President Obama announced an end to the HIV Travel and Immigration Ban during the signing ceremony for the vital Ryan White HIV/AIDS Treatment Extension Act this afternoon.
The travel ban, a legacy of Jesse Helms, has been in place since 1987. It prevented HIV+ non-U.S. citizens from traveling or immigrating to the United States unless granted a special waiver from the the Department of Homeland Security.
Here’s some of what Obama had to say (Read the full transcript here):
Twenty-two years ago, in a decision rooted in fear rather than fact, the United States instituted a travel ban on entry into the country for people living with HIV/AIDS. Now, we talk about reducing the stigma of this disease — yet we’ve treated a visitor living with it as a threat. We lead the world when it comes to helping stem the AIDS pandemic — yet we are one of only a dozen countries that still bar people from HIV from entering our own country.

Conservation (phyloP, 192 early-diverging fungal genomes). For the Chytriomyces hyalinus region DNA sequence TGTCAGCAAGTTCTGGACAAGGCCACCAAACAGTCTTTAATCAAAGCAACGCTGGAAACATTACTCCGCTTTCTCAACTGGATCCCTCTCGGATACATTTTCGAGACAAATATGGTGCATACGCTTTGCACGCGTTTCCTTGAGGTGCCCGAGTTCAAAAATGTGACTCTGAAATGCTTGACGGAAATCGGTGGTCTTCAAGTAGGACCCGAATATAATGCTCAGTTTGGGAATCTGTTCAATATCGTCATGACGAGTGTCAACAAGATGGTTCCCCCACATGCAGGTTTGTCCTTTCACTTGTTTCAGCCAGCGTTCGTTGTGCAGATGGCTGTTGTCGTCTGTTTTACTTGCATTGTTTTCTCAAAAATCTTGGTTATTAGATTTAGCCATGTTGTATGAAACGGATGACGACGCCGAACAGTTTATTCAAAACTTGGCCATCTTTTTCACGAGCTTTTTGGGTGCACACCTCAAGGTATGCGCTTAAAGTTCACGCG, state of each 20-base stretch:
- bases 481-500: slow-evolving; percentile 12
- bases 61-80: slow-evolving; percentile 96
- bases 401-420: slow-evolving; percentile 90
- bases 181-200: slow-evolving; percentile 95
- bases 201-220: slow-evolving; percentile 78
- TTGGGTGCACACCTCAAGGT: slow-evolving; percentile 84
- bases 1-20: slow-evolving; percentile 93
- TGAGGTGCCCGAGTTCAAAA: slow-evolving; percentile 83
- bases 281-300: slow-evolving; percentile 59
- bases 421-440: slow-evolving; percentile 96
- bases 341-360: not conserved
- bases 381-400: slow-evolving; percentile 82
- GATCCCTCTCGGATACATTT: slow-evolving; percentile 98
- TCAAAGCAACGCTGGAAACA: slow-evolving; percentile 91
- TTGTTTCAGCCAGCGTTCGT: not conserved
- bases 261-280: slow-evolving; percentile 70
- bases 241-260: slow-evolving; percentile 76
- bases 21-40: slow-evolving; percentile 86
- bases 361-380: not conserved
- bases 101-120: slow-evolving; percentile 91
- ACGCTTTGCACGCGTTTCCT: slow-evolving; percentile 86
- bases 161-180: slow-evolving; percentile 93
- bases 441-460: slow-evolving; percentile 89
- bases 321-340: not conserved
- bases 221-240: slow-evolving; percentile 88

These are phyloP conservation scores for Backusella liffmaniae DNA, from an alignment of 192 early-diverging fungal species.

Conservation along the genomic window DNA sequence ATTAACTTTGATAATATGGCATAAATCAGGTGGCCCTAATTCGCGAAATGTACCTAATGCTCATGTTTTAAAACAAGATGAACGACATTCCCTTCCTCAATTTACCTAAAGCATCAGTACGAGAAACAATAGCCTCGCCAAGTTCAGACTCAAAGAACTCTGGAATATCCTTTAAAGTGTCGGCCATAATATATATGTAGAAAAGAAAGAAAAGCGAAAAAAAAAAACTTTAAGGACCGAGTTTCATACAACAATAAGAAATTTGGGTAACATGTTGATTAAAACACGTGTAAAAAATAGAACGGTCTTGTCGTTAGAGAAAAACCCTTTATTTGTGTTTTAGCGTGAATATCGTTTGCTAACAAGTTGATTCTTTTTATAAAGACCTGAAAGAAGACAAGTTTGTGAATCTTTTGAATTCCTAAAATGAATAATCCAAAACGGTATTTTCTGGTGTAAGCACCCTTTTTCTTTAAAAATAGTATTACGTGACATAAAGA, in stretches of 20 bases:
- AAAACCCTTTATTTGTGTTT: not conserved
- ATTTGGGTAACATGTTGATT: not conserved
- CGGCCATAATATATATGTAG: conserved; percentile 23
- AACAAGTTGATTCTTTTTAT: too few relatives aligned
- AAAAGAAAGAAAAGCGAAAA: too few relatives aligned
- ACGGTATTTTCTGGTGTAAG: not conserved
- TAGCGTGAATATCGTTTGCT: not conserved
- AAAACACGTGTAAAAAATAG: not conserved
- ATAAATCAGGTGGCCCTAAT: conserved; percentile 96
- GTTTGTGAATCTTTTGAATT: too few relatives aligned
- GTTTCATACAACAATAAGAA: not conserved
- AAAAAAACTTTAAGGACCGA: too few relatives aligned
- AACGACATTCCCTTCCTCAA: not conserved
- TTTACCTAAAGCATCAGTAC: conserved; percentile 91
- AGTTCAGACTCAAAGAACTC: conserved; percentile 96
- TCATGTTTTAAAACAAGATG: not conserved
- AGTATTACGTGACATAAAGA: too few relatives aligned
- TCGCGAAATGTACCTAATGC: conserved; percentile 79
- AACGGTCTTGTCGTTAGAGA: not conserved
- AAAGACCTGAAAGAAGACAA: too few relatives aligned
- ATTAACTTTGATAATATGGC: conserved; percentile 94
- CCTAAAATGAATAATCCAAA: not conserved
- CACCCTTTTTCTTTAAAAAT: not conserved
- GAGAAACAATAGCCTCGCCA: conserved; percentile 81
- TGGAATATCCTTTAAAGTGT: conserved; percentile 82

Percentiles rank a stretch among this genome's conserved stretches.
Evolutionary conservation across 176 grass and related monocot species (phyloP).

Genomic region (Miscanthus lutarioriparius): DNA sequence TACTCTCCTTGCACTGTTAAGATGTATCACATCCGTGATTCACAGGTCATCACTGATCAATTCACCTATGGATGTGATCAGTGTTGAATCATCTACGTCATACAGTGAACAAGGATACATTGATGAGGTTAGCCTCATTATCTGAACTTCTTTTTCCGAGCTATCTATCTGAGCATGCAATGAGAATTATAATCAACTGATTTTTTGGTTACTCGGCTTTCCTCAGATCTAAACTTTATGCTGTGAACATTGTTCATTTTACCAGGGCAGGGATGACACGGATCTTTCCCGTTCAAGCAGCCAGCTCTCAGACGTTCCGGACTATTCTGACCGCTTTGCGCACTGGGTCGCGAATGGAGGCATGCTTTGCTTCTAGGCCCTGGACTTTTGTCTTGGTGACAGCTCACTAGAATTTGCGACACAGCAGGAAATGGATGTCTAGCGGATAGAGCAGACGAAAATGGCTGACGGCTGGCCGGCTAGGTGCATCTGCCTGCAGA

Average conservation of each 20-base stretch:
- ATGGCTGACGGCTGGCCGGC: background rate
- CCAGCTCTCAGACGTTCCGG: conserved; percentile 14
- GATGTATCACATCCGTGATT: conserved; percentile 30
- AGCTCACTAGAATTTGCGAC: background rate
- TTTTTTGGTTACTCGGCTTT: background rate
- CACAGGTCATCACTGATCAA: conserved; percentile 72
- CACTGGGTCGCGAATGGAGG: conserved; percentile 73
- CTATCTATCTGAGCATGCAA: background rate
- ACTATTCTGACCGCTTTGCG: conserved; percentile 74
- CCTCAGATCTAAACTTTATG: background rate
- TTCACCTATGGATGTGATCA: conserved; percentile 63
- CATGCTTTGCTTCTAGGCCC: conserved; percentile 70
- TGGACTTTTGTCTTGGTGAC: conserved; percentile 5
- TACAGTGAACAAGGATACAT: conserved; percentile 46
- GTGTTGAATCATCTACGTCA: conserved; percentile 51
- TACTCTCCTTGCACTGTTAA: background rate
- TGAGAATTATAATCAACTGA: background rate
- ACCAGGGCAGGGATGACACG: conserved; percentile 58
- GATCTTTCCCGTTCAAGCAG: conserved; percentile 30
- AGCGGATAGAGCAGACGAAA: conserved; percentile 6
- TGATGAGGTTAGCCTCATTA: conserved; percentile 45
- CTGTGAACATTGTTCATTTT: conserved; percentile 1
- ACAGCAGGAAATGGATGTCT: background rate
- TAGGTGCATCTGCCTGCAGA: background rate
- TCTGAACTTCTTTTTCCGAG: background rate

If we want to be the global leader in combating HIV/AIDS, we need to act like it. And that’s why, on Monday my administration will publish a final rule that eliminates the travel ban effective just after the New Year. Congress and President Bush began this process last year, and they ought to be commended for it. We are finishing the job. It’s a step that will encourage people to get tested and get treatment, it’s a step that will keep families together, and it’s a step that will save lives.
Video & more after the jump…
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